Ha, our network is down at the moment so I'm the only one able to work as the wireless network is still up. Instead I'm posting here to share in the general timewasting.

Google has a new option. Type movie: followed by a title and you'll be pleasantly surprised.

Here's a sample I just randomly made up: movie: hellraiser.

via: Phil Bradley's Blog

Pretty nifty
Nifty stuff, but not quite perfect.

But pretty cool for beta-stuff.

There's a new Googlehack website in town and it's quite fun. You can compare two terms and see which one has the most mentions, thereby winning the "fight".

I was speaking to some friends a week or ao ago on getting a hobby, namely telling the world (and particularly the media) that spiders aren't insects. Looks like I've got a big battle ahead of me.

According to Googlefight Spiders are insects.

Google -blog Tool
An interesting use of the Google API to see how blogs affect Google's search results:

You'll need your own Google API key, which can be gotten for free.

I notice the maker has the same probems I had when I first started playing with parsing Google's API results: sometimes Google just doesn't provide a title for entries, most notably on non-HTML pages, this leads to weird display problems.

I have put up my version of a simple search google page that fixes this when using nusoap (a free PHP class for parsing SOAP):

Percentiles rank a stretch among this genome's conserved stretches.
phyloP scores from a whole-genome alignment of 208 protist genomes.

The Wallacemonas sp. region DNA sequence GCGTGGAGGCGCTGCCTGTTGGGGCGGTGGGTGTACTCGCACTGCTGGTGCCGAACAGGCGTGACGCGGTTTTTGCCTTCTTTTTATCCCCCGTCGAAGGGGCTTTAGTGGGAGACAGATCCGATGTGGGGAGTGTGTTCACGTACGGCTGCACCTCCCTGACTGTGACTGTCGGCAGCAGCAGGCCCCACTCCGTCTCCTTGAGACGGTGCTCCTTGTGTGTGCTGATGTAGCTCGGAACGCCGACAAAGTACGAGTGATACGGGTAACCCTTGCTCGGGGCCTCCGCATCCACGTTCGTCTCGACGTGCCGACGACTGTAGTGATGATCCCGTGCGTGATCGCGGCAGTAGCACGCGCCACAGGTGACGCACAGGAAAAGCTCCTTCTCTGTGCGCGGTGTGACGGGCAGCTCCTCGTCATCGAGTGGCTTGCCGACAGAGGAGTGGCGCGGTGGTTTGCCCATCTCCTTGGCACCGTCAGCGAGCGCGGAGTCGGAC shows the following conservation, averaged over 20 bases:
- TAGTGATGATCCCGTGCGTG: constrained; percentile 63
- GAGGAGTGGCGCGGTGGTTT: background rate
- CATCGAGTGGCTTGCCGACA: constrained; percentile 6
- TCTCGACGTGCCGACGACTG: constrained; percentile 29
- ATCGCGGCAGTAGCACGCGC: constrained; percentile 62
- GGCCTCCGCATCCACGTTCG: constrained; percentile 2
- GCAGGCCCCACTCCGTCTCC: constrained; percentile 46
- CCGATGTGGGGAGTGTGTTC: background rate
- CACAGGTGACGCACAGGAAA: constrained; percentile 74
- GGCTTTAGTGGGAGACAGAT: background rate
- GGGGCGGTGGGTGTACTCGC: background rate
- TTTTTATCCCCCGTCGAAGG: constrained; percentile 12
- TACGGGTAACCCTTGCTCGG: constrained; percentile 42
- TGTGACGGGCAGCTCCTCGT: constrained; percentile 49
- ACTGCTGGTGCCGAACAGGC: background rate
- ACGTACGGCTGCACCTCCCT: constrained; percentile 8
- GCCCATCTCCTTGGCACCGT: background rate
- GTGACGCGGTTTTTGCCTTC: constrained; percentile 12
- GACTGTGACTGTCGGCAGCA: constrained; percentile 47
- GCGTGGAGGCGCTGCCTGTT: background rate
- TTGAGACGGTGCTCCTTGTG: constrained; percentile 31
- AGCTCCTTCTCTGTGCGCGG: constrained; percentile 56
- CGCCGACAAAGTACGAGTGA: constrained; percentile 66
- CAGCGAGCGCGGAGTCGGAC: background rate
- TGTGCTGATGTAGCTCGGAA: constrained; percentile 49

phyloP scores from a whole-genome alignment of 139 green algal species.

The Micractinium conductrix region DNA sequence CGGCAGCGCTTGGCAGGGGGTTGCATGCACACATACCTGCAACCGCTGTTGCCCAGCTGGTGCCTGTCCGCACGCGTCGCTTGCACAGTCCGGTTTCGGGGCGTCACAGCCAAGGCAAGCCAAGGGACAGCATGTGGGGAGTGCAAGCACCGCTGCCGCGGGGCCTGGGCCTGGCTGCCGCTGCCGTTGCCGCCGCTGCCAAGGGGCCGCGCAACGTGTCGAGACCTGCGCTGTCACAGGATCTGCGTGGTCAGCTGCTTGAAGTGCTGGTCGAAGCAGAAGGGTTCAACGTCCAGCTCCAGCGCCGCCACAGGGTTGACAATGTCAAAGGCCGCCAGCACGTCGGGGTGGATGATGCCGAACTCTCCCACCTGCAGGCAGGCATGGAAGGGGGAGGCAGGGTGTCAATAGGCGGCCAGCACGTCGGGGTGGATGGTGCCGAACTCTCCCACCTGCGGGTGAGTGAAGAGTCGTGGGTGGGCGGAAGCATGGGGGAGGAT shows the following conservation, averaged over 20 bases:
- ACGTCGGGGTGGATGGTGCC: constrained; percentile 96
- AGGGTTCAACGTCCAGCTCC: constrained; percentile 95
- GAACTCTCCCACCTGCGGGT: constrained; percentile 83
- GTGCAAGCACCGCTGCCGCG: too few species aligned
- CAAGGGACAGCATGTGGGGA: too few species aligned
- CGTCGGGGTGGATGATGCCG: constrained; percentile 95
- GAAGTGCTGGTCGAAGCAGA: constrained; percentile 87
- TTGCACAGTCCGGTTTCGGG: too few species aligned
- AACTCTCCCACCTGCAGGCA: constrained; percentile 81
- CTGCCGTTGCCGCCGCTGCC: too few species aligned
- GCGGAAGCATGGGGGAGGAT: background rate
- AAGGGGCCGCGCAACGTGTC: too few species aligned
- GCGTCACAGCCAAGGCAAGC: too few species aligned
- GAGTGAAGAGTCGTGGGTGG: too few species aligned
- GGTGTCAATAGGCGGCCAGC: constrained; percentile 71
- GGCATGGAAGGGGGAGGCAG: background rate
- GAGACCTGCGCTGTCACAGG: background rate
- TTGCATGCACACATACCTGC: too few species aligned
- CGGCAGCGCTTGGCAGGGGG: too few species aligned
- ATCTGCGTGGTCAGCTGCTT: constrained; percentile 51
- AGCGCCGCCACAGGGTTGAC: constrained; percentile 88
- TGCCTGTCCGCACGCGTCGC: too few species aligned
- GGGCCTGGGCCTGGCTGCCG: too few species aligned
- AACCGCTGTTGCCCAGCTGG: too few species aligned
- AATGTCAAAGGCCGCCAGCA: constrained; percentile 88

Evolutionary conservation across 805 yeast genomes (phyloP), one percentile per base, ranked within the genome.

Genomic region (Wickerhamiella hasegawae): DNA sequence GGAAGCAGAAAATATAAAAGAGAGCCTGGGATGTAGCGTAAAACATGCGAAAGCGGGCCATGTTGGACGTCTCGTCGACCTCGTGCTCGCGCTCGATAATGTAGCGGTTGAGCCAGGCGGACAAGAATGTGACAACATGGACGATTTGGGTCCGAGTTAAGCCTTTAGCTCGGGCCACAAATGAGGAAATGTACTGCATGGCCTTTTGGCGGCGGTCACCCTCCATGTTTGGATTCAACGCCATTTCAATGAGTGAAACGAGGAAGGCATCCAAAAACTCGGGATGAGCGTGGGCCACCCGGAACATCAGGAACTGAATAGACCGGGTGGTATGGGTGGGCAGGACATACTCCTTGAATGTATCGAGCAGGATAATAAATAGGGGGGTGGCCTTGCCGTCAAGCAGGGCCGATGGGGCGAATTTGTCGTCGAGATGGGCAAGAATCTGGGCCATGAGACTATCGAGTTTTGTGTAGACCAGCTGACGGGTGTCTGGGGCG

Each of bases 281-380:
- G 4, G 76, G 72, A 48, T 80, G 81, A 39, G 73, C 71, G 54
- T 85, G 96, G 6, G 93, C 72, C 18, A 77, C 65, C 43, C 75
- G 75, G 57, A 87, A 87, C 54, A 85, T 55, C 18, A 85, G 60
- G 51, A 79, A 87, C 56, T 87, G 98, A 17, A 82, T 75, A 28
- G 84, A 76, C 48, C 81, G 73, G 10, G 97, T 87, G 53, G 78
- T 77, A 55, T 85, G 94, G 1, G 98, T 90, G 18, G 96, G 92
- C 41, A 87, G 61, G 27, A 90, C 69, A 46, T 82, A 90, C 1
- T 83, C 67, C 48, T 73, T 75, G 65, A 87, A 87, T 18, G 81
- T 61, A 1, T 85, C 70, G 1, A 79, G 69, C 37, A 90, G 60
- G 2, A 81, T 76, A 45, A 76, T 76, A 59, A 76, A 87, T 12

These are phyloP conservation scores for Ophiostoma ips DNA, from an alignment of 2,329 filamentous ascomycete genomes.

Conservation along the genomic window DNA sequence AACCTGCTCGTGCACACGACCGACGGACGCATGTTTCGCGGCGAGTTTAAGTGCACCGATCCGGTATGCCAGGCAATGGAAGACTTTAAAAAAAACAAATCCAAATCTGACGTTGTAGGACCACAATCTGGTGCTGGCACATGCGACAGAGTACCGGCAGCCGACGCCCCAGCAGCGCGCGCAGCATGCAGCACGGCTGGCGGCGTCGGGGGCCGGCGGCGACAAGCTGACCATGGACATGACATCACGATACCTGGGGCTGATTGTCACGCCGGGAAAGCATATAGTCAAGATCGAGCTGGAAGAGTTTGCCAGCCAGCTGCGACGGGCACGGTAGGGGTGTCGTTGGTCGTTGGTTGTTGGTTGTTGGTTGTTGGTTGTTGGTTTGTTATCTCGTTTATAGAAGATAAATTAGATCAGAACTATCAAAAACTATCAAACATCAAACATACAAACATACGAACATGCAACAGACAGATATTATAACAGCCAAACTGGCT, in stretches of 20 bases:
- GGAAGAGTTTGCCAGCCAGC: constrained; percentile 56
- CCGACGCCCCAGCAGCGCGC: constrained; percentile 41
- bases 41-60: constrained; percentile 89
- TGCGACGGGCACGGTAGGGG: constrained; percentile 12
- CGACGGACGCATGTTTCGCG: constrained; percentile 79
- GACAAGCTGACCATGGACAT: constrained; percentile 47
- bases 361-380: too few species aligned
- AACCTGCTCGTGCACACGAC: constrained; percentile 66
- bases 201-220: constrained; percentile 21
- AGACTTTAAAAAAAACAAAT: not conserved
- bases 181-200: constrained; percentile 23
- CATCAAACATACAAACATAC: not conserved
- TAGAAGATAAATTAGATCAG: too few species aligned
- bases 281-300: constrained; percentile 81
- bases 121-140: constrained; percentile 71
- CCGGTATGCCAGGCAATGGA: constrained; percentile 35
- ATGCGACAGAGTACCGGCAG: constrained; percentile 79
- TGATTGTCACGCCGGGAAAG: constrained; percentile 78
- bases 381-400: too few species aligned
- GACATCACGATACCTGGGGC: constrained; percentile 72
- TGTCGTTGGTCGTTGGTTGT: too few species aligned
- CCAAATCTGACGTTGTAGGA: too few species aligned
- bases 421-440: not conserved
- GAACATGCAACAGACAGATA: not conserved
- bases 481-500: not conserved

Basically it uses a small check to see if the title is empty or not. If the title is empty we just promote the url as the title.

More searchengine madness
Lisa writes about searchengine referrals to her site in HOMER SIMPSON PICTURES THE MATRIX, found via Library Stuff.

These stories are always fascinating to me. At one time I had a page on this site that listed all the searchterms that brought people to me, even the completely inappropriate ones. Fascinating stuff.
However, it wasn't too long before searchengines discovered that page and indexed it. (Can you see where this is going?) It quickly became one of the most frequently hit pages. I had neglected to exclude searchengines from indexing the page so I got more and more people with completely inappropriate terms entering my site.
At first this was kind of amusing but when the page started to receive about 30% of all my visitors I pulled it. While the concept of wasting someone's time isn't completely alien to me (I am one of the people that brought you a virtual pet rock after all) this was getting a little bit too much.

I've written about searchengines and the problems therein before. While I still stand by my earlier conclusion that Google should start paying attention to metadata I'll just add one thing I've been thinking lately: proximity searching. According to searchengine showdown the only large searchengine that supports proximity searching is AltaVista. Of course some instruction in constructing a wellformed query wouldn't go amiss too.

By the way: to the person who was wondering what to do when he searched (twice) for "I must go to the bathroom with some urgency" (I'm translating from Dutch here, original: "Ik moet heel nodig naar de wc"): I hope it worked out for you.

Google thoughts
I have put up a longish piece about Google's ranking. It can be found here:

The reason for this is this the following post on Google weblog:
We're Number One!
It has been brought to our attention that we're the first hit for "weblog" on Google. Wow!

Show all items | Read all items | Show topics

About, copyright, privacy and accessibility | Mail